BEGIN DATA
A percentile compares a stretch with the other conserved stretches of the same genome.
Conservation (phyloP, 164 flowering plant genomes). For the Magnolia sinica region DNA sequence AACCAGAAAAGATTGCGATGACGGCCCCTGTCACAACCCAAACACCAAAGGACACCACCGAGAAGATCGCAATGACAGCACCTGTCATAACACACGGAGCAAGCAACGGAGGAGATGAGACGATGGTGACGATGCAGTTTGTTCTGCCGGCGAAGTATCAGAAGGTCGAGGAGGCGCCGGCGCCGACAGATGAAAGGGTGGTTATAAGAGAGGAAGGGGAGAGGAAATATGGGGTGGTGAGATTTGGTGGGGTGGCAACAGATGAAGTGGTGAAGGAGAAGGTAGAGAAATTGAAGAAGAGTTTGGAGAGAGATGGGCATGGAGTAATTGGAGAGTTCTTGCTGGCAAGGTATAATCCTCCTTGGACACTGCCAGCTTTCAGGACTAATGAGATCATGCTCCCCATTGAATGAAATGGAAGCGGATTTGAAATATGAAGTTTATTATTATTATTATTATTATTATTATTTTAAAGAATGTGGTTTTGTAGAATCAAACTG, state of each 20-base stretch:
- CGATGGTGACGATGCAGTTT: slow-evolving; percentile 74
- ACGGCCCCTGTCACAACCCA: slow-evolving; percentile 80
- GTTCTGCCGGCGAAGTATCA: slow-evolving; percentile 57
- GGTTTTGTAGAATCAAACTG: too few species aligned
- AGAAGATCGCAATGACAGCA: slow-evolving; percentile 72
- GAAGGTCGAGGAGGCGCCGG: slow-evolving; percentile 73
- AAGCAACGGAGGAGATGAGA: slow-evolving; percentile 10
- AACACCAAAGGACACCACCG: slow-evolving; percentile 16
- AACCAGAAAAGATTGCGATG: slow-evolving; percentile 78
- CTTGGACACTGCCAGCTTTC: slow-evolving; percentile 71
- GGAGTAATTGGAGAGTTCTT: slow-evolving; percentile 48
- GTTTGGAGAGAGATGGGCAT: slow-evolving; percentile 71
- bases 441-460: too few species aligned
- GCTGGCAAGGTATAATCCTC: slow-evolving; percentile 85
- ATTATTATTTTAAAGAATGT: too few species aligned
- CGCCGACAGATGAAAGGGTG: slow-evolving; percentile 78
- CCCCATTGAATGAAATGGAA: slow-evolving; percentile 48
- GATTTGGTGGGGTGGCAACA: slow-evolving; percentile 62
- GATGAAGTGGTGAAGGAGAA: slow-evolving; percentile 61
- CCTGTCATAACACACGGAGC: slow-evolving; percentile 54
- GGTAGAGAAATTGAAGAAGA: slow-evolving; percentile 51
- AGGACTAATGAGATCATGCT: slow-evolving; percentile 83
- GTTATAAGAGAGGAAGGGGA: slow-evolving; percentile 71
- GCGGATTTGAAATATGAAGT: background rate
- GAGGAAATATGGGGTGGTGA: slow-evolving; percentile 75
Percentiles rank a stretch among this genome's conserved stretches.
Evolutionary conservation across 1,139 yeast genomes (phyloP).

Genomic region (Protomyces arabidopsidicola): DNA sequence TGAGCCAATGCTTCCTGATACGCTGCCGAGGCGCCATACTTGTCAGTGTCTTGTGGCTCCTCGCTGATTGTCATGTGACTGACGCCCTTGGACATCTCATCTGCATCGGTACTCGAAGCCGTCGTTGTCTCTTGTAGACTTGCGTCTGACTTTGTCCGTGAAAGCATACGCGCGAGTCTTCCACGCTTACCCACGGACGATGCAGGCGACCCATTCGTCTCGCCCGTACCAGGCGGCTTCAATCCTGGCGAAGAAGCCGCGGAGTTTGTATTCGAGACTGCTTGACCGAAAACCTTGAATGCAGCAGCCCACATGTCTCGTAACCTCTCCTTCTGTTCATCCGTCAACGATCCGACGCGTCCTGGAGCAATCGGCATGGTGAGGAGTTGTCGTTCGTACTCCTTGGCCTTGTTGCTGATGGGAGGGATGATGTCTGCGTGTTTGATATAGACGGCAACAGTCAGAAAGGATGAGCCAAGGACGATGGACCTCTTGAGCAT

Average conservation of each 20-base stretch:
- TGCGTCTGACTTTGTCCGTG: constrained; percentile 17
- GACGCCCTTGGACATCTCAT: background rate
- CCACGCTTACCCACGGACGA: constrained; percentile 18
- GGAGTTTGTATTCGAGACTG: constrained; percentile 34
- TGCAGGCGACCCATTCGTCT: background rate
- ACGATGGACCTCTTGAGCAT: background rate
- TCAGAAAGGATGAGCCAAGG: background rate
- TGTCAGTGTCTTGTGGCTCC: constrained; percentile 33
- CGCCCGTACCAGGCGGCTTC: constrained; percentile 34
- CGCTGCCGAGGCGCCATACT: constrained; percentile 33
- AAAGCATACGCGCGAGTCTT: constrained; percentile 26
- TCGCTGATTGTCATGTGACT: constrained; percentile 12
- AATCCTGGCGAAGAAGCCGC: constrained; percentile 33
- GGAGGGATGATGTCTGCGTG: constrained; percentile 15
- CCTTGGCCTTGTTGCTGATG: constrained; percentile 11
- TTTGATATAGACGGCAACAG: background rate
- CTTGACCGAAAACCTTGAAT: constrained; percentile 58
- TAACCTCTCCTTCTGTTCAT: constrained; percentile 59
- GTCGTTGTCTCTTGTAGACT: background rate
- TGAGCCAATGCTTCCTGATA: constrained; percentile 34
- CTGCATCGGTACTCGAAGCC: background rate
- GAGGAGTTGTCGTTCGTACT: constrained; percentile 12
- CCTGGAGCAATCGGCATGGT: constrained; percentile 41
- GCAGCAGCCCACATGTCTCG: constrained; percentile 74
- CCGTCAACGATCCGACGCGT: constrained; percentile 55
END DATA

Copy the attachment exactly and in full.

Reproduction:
A percentile compares a stretch with the other conserved stretches of the same genome.
Conservation (phyloP, 164 flowering plant genomes). For the Magnolia sinica region DNA sequence AACCAGAAAAGATTGCGATGACGGCCCCTGTCACAACCCAAACACCAAAGGACACCACCGAGAAGATCGCAATGACAGCACCTGTCATAACACACGGAGCAAGCAACGGAGGAGATGAGACGATGGTGACGATGCAGTTTGTTCTGCCGGCGAAGTATCAGAAGGTCGAGGAGGCGCCGGCGCCGACAGATGAAAGGGTGGTTATAAGAGAGGAAGGGGAGAGGAAATATGGGGTGGTGAGATTTGGTGGGGTGGCAACAGATGAAGTGGTGAAGGAGAAGGTAGAGAAATTGAAGAAGAGTTTGGAGAGAGATGGGCATGGAGTAATTGGAGAGTTCTTGCTGGCAAGGTATAATCCTCCTTGGACACTGCCAGCTTTCAGGACTAATGAGATCATGCTCCCCATTGAATGAAATGGAAGCGGATTTGAAATATGAAGTTTATTATTATTATTATTATTATTATTATTTTAAAGAATGTGGTTTTGTAGAATCAAACTG, state of each 20-base stretch:
- CGATGGTGACGATGCAGTTT: slow-evolving; percentile 74
- ACGGCCCCTGTCACAACCCA: slow-evolving; percentile 80
- GTTCTGCCGGCGAAGTATCA: slow-evolving; percentile 57
- GGTTTTGTAGAATCAAACTG: too few species aligned
- AGAAGATCGCAATGACAGCA: slow-evolving; percentile 72
- GAAGGTCGAGGAGGCGCCGG: slow-evolving; percentile 73
- AAGCAACGGAGGAGATGAGA: slow-evolving; percentile 10
- AACACCAAAGGACACCACCG: slow-evolving; percentile 16
- AACCAGAAAAGATTGCGATG: slow-evolving; percentile 78
- CTTGGACACTGCCAGCTTTC: slow-evolving; percentile 71
- GGAGTAATTGGAGAGTTCTT: slow-evolving; percentile 48
- GTTTGGAGAGAGATGGGCAT: slow-evolving; percentile 71
- bases 441-460: too few species aligned
- GCTGGCAAGGTATAATCCTC: slow-evolving; percentile 85
- ATTATTATTTTAAAGAATGT: too few species aligned
- CGCCGACAGATGAAAGGGTG: slow-evolving; percentile 78
- CCCCATTGAATGAAATGGAA: slow-evolving; percentile 48
- GATTTGGTGGGGTGGCAACA: slow-evolving; percentile 62
- GATGAAGTGGTGAAGGAGAA: slow-evolving; percentile 61
- CCTGTCATAACACACGGAGC: slow-evolving; percentile 54
- GGTAGAGAAATTGAAGAAGA: slow-evolving; percentile 51
- AGGACTAATGAGATCATGCT: slow-evolving; percentile 83
- GTTATAAGAGAGGAAGGGGA: slow-evolving; percentile 71
- GCGGATTTGAAATATGAAGT: background rate
- GAGGAAATATGGGGTGGTGA: slow-evolving; percentile 75
Percentiles rank a stretch among this genome's conserved stretches.
Evolutionary conservation across 1,139 yeast genomes (phyloP).

Genomic region (Protomyces arabidopsidicola): DNA sequence TGAGCCAATGCTTCCTGATACGCTGCCGAGGCGCCATACTTGTCAGTGTCTTGTGGCTCCTCGCTGATTGTCATGTGACTGACGCCCTTGGACATCTCATCTGCATCGGTACTCGAAGCCGTCGTTGTCTCTTGTAGACTTGCGTCTGACTTTGTCCGTGAAAGCATACGCGCGAGTCTTCCACGCTTACCCACGGACGATGCAGGCGACCCATTCGTCTCGCCCGTACCAGGCGGCTTCAATCCTGGCGAAGAAGCCGCGGAGTTTGTATTCGAGACTGCTTGACCGAAAACCTTGAATGCAGCAGCCCACATGTCTCGTAACCTCTCCTTCTGTTCATCCGTCAACGATCCGACGCGTCCTGGAGCAATCGGCATGGTGAGGAGTTGTCGTTCGTACTCCTTGGCCTTGTTGCTGATGGGAGGGATGATGTCTGCGTGTTTGATATAGACGGCAACAGTCAGAAAGGATGAGCCAAGGACGATGGACCTCTTGAGCAT

Average conservation of each 20-base stretch:
- TGCGTCTGACTTTGTCCGTG: constrained; percentile 17
- GACGCCCTTGGACATCTCAT: background rate
- CCACGCTTACCCACGGACGA: constrained; percentile 18
- GGAGTTTGTATTCGAGACTG: constrained; percentile 34
- TGCAGGCGACCCATTCGTCT: background rate
- ACGATGGACCTCTTGAGCAT: background rate
- TCAGAAAGGATGAGCCAAGG: background rate
- TGTCAGTGTCTTGTGGCTCC: constrained; percentile 33
- CGCCCGTACCAGGCGGCTTC: constrained; percentile 34
- CGCTGCCGAGGCGCCATACT: constrained; percentile 33
- AAAGCATACGCGCGAGTCTT: constrained; percentile 26
- TCGCTGATTGTCATGTGACT: constrained; percentile 12
- AATCCTGGCGAAGAAGCCGC: constrained; percentile 33
- GGAGGGATGATGTCTGCGTG: constrained; percentile 15
- CCTTGGCCTTGTTGCTGATG: constrained; percentile 11
- TTTGATATAGACGGCAACAG: background rate
- CTTGACCGAAAACCTTGAAT: constrained; percentile 58
- TAACCTCTCCTTCTGTTCAT: constrained; percentile 59
- GTCGTTGTCTCTTGTAGACT: background rate
- TGAGCCAATGCTTCCTGATA: constrained; percentile 34
- CTGCATCGGTACTCGAAGCC: background rate
- GAGGAGTTGTCGTTCGTACT: constrained; percentile 12
- CCTGGAGCAATCGGCATGGT: constrained; percentile 41
- GCAGCAGCCCACATGTCTCG: constrained; percentile 74
- CCGTCAACGATCCGACGCGT: constrained; percentile 55